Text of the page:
Jun 20, 2012 - Health + Traits

Sneezing on Summer Solstice?

Editor’s note: This post has been edited to reflect changes in our product.

Today is summer solstice, the longest day of the year in the northern hemisphere. This means that there’s a lot of light around and as a consequence, people with the “ACHOO syndrome” might be sneezing a lot.

Two years ago 23andMe announced a new genetic discovery that at least partially explains why some people sneeze when they go from darkness to light. A certain genetic variant increases the likelihood of having this photic sneeze reflex, also called the ACHOO syndrome (short for Autosomal-dominant Compelling Helio-Ophthalmic Outburst syndrome). Each copy of the C version of is associated with 1.3 times increased odds of having the trait in people with European ancestry.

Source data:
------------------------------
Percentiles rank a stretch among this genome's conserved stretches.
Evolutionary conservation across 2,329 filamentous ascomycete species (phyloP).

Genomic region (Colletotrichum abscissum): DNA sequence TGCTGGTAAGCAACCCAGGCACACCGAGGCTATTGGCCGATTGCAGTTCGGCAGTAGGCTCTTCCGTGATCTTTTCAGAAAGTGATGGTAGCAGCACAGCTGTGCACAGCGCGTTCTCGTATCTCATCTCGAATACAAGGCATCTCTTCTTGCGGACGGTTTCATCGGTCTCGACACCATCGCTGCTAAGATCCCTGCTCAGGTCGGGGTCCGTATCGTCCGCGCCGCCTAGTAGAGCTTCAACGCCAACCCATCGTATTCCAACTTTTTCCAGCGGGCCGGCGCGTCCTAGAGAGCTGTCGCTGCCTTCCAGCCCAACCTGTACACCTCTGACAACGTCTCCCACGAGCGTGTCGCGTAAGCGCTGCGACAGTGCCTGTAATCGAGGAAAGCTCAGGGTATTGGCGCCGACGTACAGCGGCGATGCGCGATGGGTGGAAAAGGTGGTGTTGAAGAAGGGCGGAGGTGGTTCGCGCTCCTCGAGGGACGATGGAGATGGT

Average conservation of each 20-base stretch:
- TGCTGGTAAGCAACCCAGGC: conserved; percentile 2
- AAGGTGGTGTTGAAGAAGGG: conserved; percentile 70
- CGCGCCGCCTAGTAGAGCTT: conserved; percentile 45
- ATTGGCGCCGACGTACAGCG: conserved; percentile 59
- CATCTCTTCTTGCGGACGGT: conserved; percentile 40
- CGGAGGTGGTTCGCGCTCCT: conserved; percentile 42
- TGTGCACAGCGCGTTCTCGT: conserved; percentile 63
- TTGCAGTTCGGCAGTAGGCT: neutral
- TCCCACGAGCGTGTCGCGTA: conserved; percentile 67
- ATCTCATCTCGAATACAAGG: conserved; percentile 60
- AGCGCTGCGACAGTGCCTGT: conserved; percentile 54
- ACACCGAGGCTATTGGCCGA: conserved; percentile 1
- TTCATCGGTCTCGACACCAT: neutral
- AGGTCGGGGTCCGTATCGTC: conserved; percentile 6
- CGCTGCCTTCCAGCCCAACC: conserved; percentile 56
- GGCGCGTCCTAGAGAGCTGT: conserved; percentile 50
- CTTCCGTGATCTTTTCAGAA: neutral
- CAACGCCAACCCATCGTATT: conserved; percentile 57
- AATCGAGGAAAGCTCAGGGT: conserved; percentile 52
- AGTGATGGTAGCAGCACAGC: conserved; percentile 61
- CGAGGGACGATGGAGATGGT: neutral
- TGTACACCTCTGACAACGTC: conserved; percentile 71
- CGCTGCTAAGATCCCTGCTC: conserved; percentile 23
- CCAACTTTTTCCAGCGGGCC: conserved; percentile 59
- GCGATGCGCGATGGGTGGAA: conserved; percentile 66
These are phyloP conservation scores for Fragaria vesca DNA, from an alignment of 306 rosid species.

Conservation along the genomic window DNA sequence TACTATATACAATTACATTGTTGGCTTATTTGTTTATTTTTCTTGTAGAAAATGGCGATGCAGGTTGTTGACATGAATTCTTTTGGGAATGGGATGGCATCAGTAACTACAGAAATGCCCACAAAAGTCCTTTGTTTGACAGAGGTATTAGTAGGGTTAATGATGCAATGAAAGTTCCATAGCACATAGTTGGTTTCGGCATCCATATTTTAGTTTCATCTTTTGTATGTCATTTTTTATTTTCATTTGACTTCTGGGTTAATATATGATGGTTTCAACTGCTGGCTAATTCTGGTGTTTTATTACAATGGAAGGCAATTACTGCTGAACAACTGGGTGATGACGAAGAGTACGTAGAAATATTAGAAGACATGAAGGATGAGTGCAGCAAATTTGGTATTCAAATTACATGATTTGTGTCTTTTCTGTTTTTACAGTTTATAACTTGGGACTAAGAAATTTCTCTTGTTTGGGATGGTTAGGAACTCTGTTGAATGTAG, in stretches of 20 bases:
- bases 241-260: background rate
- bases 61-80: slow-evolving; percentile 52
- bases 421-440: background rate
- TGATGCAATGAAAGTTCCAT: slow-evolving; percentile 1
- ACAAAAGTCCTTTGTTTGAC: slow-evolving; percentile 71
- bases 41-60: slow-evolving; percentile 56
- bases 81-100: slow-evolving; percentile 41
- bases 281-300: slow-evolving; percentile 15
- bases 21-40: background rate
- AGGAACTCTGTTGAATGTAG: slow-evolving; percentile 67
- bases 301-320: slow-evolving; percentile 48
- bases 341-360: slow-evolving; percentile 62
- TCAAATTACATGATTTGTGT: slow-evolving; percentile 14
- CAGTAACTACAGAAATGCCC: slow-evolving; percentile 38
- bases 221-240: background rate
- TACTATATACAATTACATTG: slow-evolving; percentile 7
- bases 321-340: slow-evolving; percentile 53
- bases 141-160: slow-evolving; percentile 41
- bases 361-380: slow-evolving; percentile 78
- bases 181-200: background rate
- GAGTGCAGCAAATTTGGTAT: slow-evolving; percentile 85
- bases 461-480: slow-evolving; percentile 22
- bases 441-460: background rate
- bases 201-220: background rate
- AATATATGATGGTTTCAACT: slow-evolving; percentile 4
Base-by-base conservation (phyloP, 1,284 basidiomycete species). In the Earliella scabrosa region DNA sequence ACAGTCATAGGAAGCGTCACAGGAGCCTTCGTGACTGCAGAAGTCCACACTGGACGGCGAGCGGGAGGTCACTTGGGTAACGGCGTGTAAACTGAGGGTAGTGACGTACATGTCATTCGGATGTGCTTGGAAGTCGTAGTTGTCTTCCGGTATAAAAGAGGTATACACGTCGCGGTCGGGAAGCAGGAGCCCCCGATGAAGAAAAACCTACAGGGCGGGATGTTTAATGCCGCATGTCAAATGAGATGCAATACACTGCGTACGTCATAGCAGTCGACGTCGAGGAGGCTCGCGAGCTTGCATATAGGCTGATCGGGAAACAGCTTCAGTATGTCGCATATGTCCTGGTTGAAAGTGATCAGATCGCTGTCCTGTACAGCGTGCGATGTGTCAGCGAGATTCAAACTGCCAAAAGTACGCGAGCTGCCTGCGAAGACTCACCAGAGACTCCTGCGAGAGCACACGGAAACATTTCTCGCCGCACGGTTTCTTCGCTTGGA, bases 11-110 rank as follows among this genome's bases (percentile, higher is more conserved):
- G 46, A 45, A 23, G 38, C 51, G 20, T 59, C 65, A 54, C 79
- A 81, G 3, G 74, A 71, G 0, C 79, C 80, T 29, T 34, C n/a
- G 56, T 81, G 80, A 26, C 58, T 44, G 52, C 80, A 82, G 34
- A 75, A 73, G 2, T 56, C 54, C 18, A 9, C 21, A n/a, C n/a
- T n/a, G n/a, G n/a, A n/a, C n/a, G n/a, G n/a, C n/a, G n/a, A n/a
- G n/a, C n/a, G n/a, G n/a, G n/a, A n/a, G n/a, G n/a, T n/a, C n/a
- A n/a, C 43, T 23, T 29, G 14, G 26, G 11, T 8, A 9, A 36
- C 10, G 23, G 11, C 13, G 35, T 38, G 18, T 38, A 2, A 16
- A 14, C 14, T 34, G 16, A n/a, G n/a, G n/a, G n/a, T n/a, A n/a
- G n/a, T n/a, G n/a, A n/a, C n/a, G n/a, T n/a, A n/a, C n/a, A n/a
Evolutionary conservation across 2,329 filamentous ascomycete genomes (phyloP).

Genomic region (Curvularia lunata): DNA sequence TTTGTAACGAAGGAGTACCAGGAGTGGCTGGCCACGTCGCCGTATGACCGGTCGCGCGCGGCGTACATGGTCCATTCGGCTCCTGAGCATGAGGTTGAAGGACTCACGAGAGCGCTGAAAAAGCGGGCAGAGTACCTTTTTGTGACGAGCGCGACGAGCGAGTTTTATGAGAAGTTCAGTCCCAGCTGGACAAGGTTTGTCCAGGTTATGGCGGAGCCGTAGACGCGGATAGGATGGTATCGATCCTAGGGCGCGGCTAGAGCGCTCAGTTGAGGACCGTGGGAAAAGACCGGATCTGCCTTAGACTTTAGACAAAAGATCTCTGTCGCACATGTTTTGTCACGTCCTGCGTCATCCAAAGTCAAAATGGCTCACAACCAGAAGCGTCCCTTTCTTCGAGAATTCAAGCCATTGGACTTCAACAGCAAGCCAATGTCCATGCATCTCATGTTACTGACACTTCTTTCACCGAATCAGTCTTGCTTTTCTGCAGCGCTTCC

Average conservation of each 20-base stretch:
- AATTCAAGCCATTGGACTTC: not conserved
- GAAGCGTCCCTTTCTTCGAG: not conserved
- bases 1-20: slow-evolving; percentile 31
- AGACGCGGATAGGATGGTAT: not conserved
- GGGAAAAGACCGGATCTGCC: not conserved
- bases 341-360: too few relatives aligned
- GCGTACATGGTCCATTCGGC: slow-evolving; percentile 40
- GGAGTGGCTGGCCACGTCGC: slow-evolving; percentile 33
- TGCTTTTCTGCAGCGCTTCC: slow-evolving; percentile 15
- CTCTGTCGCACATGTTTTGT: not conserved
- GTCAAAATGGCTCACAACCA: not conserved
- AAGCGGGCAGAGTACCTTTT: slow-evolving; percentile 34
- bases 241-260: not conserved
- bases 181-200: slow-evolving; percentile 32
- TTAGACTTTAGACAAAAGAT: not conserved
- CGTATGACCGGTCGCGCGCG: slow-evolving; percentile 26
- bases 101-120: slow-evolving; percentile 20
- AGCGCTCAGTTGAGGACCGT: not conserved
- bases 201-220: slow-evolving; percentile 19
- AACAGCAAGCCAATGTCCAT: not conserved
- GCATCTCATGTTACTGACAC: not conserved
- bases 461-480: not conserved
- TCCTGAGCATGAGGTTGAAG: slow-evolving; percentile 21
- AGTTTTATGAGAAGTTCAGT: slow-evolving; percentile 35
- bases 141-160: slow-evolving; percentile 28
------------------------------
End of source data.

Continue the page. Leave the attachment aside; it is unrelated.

The reflex is harmless but understanding this common trait could help scientists better understand other light-triggered reactions, such as some types of epileptic seizures. This discovery was fueled by 23andMe customers who took the survey “Ten Things About You”.

We hope you aren’t sneezing today, but if you are then perhaps you can blame it on your DNA. Either way 23andMe wishes all of you a happy summer solstice!

Stay in the know.

Receive the latest from your DNA community.